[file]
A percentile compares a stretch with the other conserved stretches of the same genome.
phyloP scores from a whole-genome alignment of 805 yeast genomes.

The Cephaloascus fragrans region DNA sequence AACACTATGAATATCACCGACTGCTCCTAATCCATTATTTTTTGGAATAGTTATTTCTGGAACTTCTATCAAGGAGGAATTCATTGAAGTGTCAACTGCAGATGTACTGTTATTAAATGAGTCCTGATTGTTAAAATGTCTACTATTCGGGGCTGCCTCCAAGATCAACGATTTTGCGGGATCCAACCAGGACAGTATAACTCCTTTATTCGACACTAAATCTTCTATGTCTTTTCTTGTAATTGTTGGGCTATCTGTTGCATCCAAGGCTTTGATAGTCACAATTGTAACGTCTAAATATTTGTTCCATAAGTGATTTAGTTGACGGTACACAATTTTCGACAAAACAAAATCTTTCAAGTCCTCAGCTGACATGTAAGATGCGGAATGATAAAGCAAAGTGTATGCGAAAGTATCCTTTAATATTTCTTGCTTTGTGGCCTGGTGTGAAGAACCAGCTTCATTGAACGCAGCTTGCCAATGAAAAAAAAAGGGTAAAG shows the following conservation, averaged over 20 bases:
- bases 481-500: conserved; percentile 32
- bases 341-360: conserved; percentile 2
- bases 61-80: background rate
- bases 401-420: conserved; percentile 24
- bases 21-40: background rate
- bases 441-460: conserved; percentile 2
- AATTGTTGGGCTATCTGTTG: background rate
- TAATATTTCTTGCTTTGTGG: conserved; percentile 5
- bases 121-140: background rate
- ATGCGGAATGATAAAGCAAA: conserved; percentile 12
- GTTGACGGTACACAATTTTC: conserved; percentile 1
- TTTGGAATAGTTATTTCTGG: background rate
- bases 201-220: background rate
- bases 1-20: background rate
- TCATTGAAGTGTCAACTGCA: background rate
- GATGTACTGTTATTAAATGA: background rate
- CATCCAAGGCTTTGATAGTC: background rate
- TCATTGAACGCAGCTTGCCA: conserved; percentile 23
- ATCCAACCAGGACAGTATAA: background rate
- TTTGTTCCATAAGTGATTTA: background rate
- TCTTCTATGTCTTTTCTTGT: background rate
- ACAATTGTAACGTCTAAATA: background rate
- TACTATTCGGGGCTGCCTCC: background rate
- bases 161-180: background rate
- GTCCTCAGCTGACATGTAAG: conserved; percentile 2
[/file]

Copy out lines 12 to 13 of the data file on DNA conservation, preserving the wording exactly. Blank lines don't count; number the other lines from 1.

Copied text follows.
- bases 121-140: background rate
- ATGCGGAATGATAAAGCAAA: conserved; percentile 12